If you do not know much about commercial leases in Florida, do not worry, you are not alone. As a first-time business owner, it can be hard to familiarize yourself with every single aspect of the creation and operation of a business in the Sunshine State. So, how do people do it? The answer is simple – they do their homework and, most importantly, they work with experts. In this article, you will learn what you need to know about commercial leases in Florida and, most importantly, you will learn why it is vital to work with experienced real estate professionals when entering into commercial leases, including skilled real estate lawyer.
What You Need to Know about Commercial Leases in Florida
Put simply, a commercial lease is a contractual agreement between a business and a landlord for the rent of office space or any other type of property that will be used for business activities. Unlike residential leases, commercial lessees in Florida provide very few legal protections to tenants. Whereas a residential tenant can rely upon several laws whenever they have a problem, commercial tenants usually can only rely on the rights explicitly stated in their commercial lease agreement.
Commercial leases in Florida, as in any other state, should clearly establish the rights and obligations of both parties. Oral commercial leases are enforceable in the State of Florida; however, leases that are longer than a year should be in writing, unless certain specific conditions are met. For example, an oral commercial lease that is payable monthly – known as a month-to-month tenancy at will – is enforceable even if the lease term eventually exceeds a year because there is no agreed-upon fixed term, and the agreement is automatically renewed every month.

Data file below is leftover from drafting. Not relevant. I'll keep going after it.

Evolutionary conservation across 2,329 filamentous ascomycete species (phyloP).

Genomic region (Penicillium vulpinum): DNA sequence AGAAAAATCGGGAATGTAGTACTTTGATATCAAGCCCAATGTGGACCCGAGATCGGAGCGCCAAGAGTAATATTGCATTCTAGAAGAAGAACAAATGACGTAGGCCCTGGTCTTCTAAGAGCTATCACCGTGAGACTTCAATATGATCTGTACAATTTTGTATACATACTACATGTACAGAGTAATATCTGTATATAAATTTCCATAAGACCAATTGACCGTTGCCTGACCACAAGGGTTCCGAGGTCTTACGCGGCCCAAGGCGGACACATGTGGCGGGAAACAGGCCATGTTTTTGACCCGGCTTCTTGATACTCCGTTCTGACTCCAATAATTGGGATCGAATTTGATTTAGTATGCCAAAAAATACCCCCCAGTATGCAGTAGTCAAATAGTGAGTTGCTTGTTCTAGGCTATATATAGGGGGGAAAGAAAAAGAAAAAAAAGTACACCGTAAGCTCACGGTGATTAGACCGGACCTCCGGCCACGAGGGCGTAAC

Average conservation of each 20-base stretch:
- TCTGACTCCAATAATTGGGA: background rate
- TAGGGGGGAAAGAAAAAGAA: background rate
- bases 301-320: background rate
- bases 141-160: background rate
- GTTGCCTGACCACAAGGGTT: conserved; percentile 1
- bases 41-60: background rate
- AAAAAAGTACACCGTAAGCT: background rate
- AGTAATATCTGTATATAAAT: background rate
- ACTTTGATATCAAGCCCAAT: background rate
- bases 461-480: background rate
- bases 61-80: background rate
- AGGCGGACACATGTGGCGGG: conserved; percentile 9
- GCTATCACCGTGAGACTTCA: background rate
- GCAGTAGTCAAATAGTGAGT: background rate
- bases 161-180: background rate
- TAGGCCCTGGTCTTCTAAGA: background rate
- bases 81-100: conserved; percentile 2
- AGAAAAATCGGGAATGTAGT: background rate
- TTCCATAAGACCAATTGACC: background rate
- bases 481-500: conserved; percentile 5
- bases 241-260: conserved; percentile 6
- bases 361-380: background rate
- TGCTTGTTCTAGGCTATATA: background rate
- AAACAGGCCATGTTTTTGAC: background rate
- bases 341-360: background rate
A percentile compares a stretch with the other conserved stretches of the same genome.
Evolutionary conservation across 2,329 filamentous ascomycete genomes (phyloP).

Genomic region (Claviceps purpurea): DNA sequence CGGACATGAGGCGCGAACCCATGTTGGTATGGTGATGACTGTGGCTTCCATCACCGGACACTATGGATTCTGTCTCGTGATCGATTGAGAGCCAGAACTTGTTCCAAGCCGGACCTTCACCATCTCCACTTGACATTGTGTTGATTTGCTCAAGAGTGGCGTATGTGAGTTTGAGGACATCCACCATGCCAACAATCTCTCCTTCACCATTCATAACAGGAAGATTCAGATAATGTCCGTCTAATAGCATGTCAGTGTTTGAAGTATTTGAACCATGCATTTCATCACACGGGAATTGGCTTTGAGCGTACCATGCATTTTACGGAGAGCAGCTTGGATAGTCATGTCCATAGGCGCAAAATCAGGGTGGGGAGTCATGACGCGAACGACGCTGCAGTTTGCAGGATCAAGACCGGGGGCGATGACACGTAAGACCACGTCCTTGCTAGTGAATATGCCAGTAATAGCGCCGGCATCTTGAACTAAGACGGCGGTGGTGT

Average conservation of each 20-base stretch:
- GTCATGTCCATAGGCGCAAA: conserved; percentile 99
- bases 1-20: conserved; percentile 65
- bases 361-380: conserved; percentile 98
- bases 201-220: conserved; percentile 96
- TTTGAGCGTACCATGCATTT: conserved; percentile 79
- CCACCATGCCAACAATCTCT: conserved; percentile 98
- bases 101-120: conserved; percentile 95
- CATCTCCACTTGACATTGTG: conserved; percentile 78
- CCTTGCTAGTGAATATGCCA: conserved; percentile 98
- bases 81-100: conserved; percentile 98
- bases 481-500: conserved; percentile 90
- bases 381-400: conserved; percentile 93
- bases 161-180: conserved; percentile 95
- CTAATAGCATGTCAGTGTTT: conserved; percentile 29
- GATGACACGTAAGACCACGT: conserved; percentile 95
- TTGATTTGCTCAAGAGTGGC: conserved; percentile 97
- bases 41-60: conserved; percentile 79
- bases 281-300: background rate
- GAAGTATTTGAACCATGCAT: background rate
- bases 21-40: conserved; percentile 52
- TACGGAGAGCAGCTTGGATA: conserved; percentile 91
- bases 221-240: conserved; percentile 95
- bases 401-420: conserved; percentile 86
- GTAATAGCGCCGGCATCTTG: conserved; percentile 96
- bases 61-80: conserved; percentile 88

Commercial leases in Florida often contain the following clauses:
- Basic terms, such as the length of the lease, the permitted uses of the leased property, options to cancel and extend the lease, utilities, rent, security deposits, additional charges, and ADA compliance.
- A subletting clause that allows the tenant to assign the lease payments to a third party.
- A clause that clearly specifies which party will be responsible for the maintenance of common areas, routine maintenance, cleaning, upkeep, renovations, landscaping, and insurance.
- A covenant of continuous operation, which essentially is an obligation on the part of the tenant to continue to operate their business at the leased premises.
- An arbitration clause that requires both parties to 1) agree to hire a neutral arbitrator in the event a dispute arises and 2) accept the arbitrator’s decision.
- A modification clause that allows the parties to the lease agreement to modify the contract upon mutual agreement.
Remain Protected from Commercial Lease Dangers – Work with Romy B. Jurado, Esq.
For first-time business owners, the process of entering into a commercial lease agreement can be incredibly intimidating and highly confusing. In addition, there are several dangers associated with it.
Some commercial leases in Florida are inexplicably restrictive when it comes to what tenants can do with the leased property. To avoid entering into this type of agreement, it is vital to work with a Commercial Real Estate lawyer who knows how to avoid costly mistakes. The single best way to protect yourself and your business is to hire a skilled and experienced lawyer to help you negotiate your lease in order to obtain a favorable deal.
Are you about to enter into a commercial lease agreement? Do not sign anything yet. First, give Attorney Romy B. Jurado, Esq. a call at (305) 921-0976 or send an email to Romy@juradolawfirm.com to schedule an initial consultation.